what do i wear

How to Dress for a Job Interview in Finance, According to Experts

Photo: Twentieeth Century Fox

While we might already be familiar with the ins and outs of dressing for the gym, the cold, or the beach, knowing what to wear for ultraspecific dress codes like job interviews, wakes, and “dressy casual” isn’t always obvious. That’s why we’re launching What Do I Wear? — a series in which we talk to experts about the tips and tricks of dressing for occasions that might need more specifics than a casual Google search can give you. In our first installment, we’re talking to finance experts about how to dress for your first job on Wall Street.

If you’re applying for an entry-level job in finance, you may be prepared to suit up in traditional Wall Street attire, but that would mean different things depending on whom you talk to. In finance, the dress code differs depending on whether you’re hoping to land a spot at an older investment-banking firm like J.P. Morgan or aiming for a venture-capital job or a hedge fund.

“There are a ton of different jobs in finance,” says Alexander Lowry, finance professor at Gordon College and a former executive at J.P. Morgan. “One extreme would be investment banking, which is more the old-school suits and ties, and then you get the ranges in between. Wealth management is probably in the middle, and on the other side is venture capital and private equity. There, you don’t really have to dress up since clients come to you for money.”

Even more casual still, says Oliver Cooke — the executive director and head of Selby Jennings (a global recruiting firm that helps place candidates in financial services) — are the finance people who work in tech or hedge funds, who might wear a tee shirt and jeans to work.

Here, we spoke to both of them about their suggestions for an entry-level job interview for a dressier job in finance.

Investment-Banking or Client-Facing Roles

“If you’re walking into J.P. Morgan or any of those big companies for an entry-level job, you should show up in a suit and tie. And you don’t need to be super fancy: You don’t have to wear cuff links, you don’t have to wear a big, fancy watch. You don’t have to have a handkerchief in your pocket. You probably shouldn’t be wearing 1980s Gordon Gekko–type shirts in two-tone colors, though. My rule is always, ‘Dress a little bit higher.’” —Alexander Lowry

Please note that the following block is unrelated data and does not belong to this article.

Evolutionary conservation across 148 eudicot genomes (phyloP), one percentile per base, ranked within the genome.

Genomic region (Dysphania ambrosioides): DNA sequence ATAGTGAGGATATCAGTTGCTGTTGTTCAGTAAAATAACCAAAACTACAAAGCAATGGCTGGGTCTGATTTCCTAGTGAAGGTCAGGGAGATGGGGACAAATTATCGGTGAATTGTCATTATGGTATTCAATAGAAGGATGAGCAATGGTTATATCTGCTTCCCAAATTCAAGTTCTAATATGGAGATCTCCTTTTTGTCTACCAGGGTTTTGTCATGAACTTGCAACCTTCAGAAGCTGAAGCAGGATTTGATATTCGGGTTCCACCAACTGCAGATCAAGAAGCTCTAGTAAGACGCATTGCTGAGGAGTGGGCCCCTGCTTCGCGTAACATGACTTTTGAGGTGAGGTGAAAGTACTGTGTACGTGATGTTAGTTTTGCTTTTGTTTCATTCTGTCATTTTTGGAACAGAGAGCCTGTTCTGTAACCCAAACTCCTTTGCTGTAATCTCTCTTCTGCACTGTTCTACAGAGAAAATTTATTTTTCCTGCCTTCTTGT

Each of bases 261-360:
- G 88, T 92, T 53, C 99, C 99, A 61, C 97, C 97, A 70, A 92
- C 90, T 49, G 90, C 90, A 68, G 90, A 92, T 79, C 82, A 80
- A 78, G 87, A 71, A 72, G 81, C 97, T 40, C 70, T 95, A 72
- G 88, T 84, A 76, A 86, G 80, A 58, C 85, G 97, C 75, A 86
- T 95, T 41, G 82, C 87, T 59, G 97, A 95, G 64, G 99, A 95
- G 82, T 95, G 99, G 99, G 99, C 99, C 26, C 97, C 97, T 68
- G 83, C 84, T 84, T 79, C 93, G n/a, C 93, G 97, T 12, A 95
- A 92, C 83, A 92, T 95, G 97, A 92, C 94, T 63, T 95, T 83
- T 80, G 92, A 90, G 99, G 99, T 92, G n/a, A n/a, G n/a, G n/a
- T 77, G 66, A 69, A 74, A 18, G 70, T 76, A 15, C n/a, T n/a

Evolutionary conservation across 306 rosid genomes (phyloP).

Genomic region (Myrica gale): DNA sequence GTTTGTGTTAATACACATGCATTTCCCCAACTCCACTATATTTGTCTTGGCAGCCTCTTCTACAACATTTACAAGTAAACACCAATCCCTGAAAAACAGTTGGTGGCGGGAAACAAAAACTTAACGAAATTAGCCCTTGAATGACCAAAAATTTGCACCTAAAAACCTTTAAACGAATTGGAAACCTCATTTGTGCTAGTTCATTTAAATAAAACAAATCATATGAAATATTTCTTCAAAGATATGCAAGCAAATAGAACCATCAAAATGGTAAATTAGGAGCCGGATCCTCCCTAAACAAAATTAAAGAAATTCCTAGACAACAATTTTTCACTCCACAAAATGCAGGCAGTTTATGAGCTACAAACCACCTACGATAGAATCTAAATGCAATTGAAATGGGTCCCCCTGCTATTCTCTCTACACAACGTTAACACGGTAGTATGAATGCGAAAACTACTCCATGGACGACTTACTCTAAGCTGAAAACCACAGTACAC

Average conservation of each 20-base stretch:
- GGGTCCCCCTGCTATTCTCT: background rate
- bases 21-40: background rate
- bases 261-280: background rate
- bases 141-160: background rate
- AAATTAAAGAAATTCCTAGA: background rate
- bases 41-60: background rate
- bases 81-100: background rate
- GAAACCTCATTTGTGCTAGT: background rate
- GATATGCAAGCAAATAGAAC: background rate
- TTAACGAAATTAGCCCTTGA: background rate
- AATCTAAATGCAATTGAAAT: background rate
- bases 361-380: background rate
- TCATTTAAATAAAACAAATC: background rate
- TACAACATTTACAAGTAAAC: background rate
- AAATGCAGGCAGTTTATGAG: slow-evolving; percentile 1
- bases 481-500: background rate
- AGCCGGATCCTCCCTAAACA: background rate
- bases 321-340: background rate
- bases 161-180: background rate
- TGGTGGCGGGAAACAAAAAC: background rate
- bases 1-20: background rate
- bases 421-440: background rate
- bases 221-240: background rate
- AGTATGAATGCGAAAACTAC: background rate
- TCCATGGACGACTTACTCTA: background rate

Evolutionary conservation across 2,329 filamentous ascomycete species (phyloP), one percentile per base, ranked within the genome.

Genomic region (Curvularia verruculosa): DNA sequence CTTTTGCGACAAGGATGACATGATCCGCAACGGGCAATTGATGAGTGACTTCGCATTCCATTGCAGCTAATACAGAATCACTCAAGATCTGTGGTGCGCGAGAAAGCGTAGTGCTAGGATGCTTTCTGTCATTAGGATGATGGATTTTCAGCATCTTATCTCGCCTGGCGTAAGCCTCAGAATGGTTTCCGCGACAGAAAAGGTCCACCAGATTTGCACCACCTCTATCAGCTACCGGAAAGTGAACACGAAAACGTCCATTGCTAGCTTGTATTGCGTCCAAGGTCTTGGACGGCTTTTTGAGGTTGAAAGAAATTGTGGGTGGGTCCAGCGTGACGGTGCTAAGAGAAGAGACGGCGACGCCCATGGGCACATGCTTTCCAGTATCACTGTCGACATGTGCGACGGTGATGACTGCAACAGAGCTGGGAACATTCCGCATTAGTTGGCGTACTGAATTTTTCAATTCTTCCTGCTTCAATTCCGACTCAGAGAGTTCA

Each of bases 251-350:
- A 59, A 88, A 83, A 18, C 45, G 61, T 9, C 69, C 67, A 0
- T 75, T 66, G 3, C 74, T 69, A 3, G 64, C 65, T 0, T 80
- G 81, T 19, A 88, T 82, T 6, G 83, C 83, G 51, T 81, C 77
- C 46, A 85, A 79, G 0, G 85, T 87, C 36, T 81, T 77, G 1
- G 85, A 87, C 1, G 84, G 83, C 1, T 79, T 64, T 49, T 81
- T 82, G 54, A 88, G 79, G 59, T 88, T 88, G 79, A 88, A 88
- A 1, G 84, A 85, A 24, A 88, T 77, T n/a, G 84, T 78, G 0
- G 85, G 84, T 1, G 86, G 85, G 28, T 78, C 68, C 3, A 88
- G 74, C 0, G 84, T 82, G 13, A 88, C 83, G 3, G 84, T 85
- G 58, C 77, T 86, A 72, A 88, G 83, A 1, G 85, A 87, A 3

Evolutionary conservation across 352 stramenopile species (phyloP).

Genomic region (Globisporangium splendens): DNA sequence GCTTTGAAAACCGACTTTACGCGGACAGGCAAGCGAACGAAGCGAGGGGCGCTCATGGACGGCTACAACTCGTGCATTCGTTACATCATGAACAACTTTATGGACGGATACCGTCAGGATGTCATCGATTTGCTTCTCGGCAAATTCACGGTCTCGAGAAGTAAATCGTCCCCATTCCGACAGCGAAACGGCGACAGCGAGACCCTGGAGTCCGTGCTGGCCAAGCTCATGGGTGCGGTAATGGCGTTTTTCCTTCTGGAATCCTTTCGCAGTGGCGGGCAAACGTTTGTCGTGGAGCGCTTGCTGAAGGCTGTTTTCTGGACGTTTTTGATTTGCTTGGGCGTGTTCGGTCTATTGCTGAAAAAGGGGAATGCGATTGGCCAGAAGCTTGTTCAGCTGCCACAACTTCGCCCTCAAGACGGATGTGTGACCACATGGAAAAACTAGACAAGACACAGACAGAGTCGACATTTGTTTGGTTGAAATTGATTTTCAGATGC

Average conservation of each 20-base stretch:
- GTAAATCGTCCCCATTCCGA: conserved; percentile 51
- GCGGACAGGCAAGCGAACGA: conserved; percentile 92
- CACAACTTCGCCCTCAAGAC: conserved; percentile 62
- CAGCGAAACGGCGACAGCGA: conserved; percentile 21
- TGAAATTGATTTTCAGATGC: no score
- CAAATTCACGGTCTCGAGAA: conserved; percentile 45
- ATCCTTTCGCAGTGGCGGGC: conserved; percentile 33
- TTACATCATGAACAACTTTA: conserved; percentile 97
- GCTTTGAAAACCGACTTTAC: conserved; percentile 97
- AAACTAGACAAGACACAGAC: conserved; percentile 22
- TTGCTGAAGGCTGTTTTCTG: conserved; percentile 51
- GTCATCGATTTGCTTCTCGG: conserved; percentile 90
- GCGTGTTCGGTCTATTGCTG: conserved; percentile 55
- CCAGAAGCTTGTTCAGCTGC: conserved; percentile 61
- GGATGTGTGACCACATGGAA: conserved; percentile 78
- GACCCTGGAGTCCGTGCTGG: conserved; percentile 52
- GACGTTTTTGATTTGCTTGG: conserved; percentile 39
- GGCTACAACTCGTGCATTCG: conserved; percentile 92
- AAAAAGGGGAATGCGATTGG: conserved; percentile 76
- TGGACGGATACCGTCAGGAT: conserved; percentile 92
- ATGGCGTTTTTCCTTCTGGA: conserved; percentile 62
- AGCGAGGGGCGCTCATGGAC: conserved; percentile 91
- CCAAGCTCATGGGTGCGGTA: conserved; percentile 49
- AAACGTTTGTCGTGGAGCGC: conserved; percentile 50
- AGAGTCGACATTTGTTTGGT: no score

“One of the big trends over the last couple of years is that the guys wear shorter trousers to show off a little more sock and to make it a little more hip, and what I would caution is to be a little wary of that on your first interview day because if you’re seeing people that are mid- to senior-level in their career, they’re probably looking at that going, ‘I’m not sure about that.’” —Lowry

“We’ve definitely seen a trend in the last five years of a general relaxing of dress codes in multiple areas. The general rule of thumb is, if you’re in a department where you’re going out and seeing clients, then the traditional suit and tie for men and traditional corporatewear for women is very much advised. In Europe, we tend to wear slightly more fitted suits and that’s probably a trend I’ve seen in the U.S. I’ve been here for five years, and the suit attire definitely has become more European generally than the traditional baggy American suit that was worn probably 10 to 15 years ago. We would certainly advise people to keep suits in neutral colors like blacks, grays, and nothing too flamboyant.” —Oliver Cooke

“For men, normal dress shoes are ideal, like Cole Haan, but I’d steer clear of fancy brogues. Don’t go too casual with moccasins or even non-lace-up shoes at these firms.” —Lowry